22 Apr 2021

How businesses can get cyber security right and rebound

Guest blog: Tim Ryan, Senior Product Manager, Virgin Media Business as part of our #Cyber2021 week.

After a year of mass homeworking, some of us will soon be returning to the office as the vaccine rollout and the Prime Minister’s roadmap towards unlocking society progresses.

But a new way of working demands a new approach to cyber security, too. With employees operating from anywhere, critical data needs to be protected no matter where they are or how they collaborate.

To adapt to a more fluid working environment, security solutions must meet these core needs.

Enabling business continuity

After a turbulent 12 months, the last thing organisations need is more disruption. That is exactly what cyber-attacks, if successful, will bring.

And the problem is getting worse. 23% of IT professionals have experienced an increase in security incidents since transitioning to remote working, according to the cyber security organisation, (ISC)2.

Yet the fundamental link between business continuity and cyber security isn’t always recognised.

ITPro put it very well in a summary of the recent DCMS report on the UK cyber security sector during the pandemic.

It wrote that ‘senior management typically prioritise business continuity over cyber security, with a lack of acknowledgement that security itself should be a key component of business continuity.’

Organisations will be safer and guarantee continuity if they apply a range of security solutions rather than relying on a single, ageing system.

And enabling real-time monitoring of faults and vulnerabilities is also crucial because being alerted to a threat early can make a massive difference to minimising the impact of a cyber attack.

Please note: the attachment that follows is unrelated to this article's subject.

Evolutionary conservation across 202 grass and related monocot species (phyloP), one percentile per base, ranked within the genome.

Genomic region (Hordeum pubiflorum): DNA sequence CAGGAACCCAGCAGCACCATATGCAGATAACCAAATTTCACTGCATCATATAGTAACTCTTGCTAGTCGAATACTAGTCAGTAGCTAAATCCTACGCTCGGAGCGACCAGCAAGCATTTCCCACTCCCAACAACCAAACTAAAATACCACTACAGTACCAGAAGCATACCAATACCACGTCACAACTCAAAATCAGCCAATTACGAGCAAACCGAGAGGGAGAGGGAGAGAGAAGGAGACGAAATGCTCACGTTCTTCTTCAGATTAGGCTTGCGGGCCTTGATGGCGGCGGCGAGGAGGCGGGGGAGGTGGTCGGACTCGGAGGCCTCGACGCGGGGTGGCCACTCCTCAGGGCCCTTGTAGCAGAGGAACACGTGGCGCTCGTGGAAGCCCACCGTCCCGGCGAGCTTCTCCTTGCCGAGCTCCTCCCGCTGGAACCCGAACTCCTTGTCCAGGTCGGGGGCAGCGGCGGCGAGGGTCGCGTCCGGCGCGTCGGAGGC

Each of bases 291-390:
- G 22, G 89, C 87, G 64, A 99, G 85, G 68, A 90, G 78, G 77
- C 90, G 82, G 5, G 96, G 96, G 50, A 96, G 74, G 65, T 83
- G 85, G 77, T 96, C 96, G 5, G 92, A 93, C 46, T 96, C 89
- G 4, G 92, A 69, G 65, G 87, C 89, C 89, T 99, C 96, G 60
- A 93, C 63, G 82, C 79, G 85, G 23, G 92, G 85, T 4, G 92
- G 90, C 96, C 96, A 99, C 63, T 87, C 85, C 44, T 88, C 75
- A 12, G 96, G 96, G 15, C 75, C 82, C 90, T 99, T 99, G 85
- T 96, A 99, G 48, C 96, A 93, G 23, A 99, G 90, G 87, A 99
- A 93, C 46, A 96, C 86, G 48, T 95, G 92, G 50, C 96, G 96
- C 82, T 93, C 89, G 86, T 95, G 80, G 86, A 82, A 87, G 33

Uniting security and connectivity

Security and connectivity are one and the same.

If businesses deal with security through a separate supplier, there is more admin from an operational perspective and more systems or applications to deal with.

And even if the supplier is a security expert, they won’t have the same understanding of your network and cloud-based tools as your connectivity provider.

This can leave businesses with gaps to fill, rendering them less secure and less effective in the world of hybrid working.

Most importantly, however, if your connectivity infrastructure isn’t inherently secure without the need for third-party add-ons, your network (arguably the most vulnerable part of your organisation when it comes to keeping your data safe) won’t be as protected as it could be. 

The net result of all the above?

More risk. More hassle. More room for human error.

Making things simpler

95% of cyber-attacks are successful because of human error, according to IBM.

So it’s crucial for employees to feel comfortable and knowledgeable about cyber security. When they do, there’s less chance of a mistake.

When security is embedded on a network and all the tools that run on it, it becomes easy and intuitive for end users.

And for business leaders, integration will mean fewer suppliers and systems to deal with, making running a cyber security strategy much more convenient.

When talking about cyber security and the technical and operational challenges it brings it is easy to forget this is ultimately about people. Security is about how we relate to technology, and what value we think it adds to our lives.

That’s why a successful cyber security strategy depends on business leaders speaking to their employees and making sure it works for them.

By putting employees first and securing a technology partner that enables continuity, flexibility, and simplicity, businesses will be much better placed to rebound.

Dan Patefield

Dan Patefield

Programme Head, Cyber and National Security, techUK

Charlie Wyatt

Programme Assistant, techUK

Jill Broom

Programme Manager, Cyber Security & Central Government, techUK

Sam Wyatt

Sam Wyatt

Programme Manager, Defence and Cyber Security, techUK